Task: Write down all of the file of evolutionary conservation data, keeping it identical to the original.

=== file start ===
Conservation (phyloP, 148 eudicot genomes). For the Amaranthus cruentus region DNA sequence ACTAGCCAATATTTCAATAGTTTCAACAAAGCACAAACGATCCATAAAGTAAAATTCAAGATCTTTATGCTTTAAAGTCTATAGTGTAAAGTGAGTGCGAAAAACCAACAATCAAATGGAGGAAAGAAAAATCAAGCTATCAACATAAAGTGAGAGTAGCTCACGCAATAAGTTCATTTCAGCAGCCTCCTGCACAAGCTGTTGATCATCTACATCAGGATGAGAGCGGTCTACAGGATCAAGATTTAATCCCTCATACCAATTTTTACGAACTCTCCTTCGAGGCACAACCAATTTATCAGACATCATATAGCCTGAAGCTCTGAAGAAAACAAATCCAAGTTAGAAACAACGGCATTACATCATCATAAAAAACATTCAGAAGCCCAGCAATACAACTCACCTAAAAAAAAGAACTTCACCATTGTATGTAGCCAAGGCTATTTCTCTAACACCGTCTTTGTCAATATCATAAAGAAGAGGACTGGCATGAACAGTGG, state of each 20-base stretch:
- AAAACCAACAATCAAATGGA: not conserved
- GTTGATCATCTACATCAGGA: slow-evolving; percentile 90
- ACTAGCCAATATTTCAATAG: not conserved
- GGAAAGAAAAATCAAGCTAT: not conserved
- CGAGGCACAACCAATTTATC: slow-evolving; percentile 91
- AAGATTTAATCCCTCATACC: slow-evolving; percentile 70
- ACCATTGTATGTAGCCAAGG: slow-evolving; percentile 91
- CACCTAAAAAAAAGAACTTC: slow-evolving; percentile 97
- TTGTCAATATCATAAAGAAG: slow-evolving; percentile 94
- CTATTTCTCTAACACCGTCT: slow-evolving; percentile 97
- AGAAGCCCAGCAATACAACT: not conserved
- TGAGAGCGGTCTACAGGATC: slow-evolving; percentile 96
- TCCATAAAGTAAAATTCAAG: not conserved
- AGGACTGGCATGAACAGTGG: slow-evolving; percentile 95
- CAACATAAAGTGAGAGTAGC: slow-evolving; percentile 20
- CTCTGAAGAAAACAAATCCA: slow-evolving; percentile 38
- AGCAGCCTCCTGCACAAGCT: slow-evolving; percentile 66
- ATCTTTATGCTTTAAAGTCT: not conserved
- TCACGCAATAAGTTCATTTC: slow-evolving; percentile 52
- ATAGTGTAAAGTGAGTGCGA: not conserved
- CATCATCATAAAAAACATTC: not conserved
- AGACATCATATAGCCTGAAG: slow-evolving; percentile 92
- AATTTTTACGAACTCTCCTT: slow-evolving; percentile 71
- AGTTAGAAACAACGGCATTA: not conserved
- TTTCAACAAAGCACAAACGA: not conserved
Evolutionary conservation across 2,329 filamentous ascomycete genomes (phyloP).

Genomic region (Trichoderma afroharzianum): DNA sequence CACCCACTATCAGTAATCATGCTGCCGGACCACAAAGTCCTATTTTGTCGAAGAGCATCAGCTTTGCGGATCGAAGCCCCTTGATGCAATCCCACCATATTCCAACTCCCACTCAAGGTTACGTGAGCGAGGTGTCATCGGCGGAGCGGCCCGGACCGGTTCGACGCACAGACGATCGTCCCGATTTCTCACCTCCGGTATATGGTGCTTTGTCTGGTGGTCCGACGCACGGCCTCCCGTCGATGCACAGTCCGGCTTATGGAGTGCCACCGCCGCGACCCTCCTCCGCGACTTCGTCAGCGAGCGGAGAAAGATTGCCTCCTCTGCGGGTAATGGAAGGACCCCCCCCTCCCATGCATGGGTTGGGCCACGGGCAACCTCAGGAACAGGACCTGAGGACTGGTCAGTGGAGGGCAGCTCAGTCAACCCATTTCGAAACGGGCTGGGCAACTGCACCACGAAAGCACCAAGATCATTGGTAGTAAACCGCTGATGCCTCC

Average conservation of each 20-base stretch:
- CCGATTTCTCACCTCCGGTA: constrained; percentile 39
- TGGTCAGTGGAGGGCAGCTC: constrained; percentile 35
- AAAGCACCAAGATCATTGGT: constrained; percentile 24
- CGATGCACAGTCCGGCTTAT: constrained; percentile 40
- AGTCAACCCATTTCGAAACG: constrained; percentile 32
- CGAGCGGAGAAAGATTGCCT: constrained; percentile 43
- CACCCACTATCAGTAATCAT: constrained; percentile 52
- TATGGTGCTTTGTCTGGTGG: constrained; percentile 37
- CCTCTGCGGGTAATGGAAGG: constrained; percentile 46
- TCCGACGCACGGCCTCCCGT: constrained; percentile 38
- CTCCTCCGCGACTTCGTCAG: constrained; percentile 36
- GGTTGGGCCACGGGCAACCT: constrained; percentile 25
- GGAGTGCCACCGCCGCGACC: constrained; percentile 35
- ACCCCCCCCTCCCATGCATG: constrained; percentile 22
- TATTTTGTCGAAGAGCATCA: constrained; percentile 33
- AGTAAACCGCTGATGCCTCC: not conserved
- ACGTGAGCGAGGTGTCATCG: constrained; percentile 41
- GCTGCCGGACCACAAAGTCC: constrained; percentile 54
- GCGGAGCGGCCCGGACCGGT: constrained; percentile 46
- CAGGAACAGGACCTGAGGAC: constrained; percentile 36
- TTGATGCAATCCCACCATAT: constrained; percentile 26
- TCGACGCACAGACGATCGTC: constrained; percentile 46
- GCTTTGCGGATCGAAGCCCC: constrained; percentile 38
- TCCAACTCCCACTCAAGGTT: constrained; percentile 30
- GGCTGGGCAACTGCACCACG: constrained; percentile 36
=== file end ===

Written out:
Conservation (phyloP, 148 eudicot genomes). For the Amaranthus cruentus region DNA sequence ACTAGCCAATATTTCAATAGTTTCAACAAAGCACAAACGATCCATAAAGTAAAATTCAAGATCTTTATGCTTTAAAGTCTATAGTGTAAAGTGAGTGCGAAAAACCAACAATCAAATGGAGGAAAGAAAAATCAAGCTATCAACATAAAGTGAGAGTAGCTCACGCAATAAGTTCATTTCAGCAGCCTCCTGCACAAGCTGTTGATCATCTACATCAGGATGAGAGCGGTCTACAGGATCAAGATTTAATCCCTCATACCAATTTTTACGAACTCTCCTTCGAGGCACAACCAATTTATCAGACATCATATAGCCTGAAGCTCTGAAGAAAACAAATCCAAGTTAGAAACAACGGCATTACATCATCATAAAAAACATTCAGAAGCCCAGCAATACAACTCACCTAAAAAAAAGAACTTCACCATTGTATGTAGCCAAGGCTATTTCTCTAACACCGTCTTTGTCAATATCATAAAGAAGAGGACTGGCATGAACAGTGG, state of each 20-base stretch:
- AAAACCAACAATCAAATGGA: not conserved
- GTTGATCATCTACATCAGGA: slow-evolving; percentile 90
- ACTAGCCAATATTTCAATAG: not conserved
- GGAAAGAAAAATCAAGCTAT: not conserved
- CGAGGCACAACCAATTTATC: slow-evolving; percentile 91
- AAGATTTAATCCCTCATACC: slow-evolving; percentile 70
- ACCATTGTATGTAGCCAAGG: slow-evolving; percentile 91
- CACCTAAAAAAAAGAACTTC: slow-evolving; percentile 97
- TTGTCAATATCATAAAGAAG: slow-evolving; percentile 94
- CTATTTCTCTAACACCGTCT: slow-evolving; percentile 97
- AGAAGCCCAGCAATACAACT: not conserved
- TGAGAGCGGTCTACAGGATC: slow-evolving; percentile 96
- TCCATAAAGTAAAATTCAAG: not conserved
- AGGACTGGCATGAACAGTGG: slow-evolving; percentile 95
- CAACATAAAGTGAGAGTAGC: slow-evolving; percentile 20
- CTCTGAAGAAAACAAATCCA: slow-evolving; percentile 38
- AGCAGCCTCCTGCACAAGCT: slow-evolving; percentile 66
- ATCTTTATGCTTTAAAGTCT: not conserved
- TCACGCAATAAGTTCATTTC: slow-evolving; percentile 52
- ATAGTGTAAAGTGAGTGCGA: not conserved
- CATCATCATAAAAAACATTC: not conserved
- AGACATCATATAGCCTGAAG: slow-evolving; percentile 92
- AATTTTTACGAACTCTCCTT: slow-evolving; percentile 71
- AGTTAGAAACAACGGCATTA: not conserved
- TTTCAACAAAGCACAAACGA: not conserved
Evolutionary conservation across 2,329 filamentous ascomycete genomes (phyloP).

Genomic region (Trichoderma afroharzianum): DNA sequence CACCCACTATCAGTAATCATGCTGCCGGACCACAAAGTCCTATTTTGTCGAAGAGCATCAGCTTTGCGGATCGAAGCCCCTTGATGCAATCCCACCATATTCCAACTCCCACTCAAGGTTACGTGAGCGAGGTGTCATCGGCGGAGCGGCCCGGACCGGTTCGACGCACAGACGATCGTCCCGATTTCTCACCTCCGGTATATGGTGCTTTGTCTGGTGGTCCGACGCACGGCCTCCCGTCGATGCACAGTCCGGCTTATGGAGTGCCACCGCCGCGACCCTCCTCCGCGACTTCGTCAGCGAGCGGAGAAAGATTGCCTCCTCTGCGGGTAATGGAAGGACCCCCCCCTCCCATGCATGGGTTGGGCCACGGGCAACCTCAGGAACAGGACCTGAGGACTGGTCAGTGGAGGGCAGCTCAGTCAACCCATTTCGAAACGGGCTGGGCAACTGCACCACGAAAGCACCAAGATCATTGGTAGTAAACCGCTGATGCCTCC

Average conservation of each 20-base stretch:
- CCGATTTCTCACCTCCGGTA: constrained; percentile 39
- TGGTCAGTGGAGGGCAGCTC: constrained; percentile 35
- AAAGCACCAAGATCATTGGT: constrained; percentile 24
- CGATGCACAGTCCGGCTTAT: constrained; percentile 40
- AGTCAACCCATTTCGAAACG: constrained; percentile 32
- CGAGCGGAGAAAGATTGCCT: constrained; percentile 43
- CACCCACTATCAGTAATCAT: constrained; percentile 52
- TATGGTGCTTTGTCTGGTGG: constrained; percentile 37
- CCTCTGCGGGTAATGGAAGG: constrained; percentile 46
- TCCGACGCACGGCCTCCCGT: constrained; percentile 38
- CTCCTCCGCGACTTCGTCAG: constrained; percentile 36
- GGTTGGGCCACGGGCAACCT: constrained; percentile 25
- GGAGTGCCACCGCCGCGACC: constrained; percentile 35
- ACCCCCCCCTCCCATGCATG: constrained; percentile 22
- TATTTTGTCGAAGAGCATCA: constrained; percentile 33
- AGTAAACCGCTGATGCCTCC: not conserved
- ACGTGAGCGAGGTGTCATCG: constrained; percentile 41
- GCTGCCGGACCACAAAGTCC: constrained; percentile 54
- GCGGAGCGGCCCGGACCGGT: constrained; percentile 46
- CAGGAACAGGACCTGAGGAC: constrained; percentile 36
- TTGATGCAATCCCACCATAT: constrained; percentile 26
- TCGACGCACAGACGATCGTC: constrained; percentile 46
- GCTTTGCGGATCGAAGCCCC: constrained; percentile 38
- TCCAACTCCCACTCAAGGTT: constrained; percentile 30
- GGCTGGGCAACTGCACCACG: constrained; percentile 36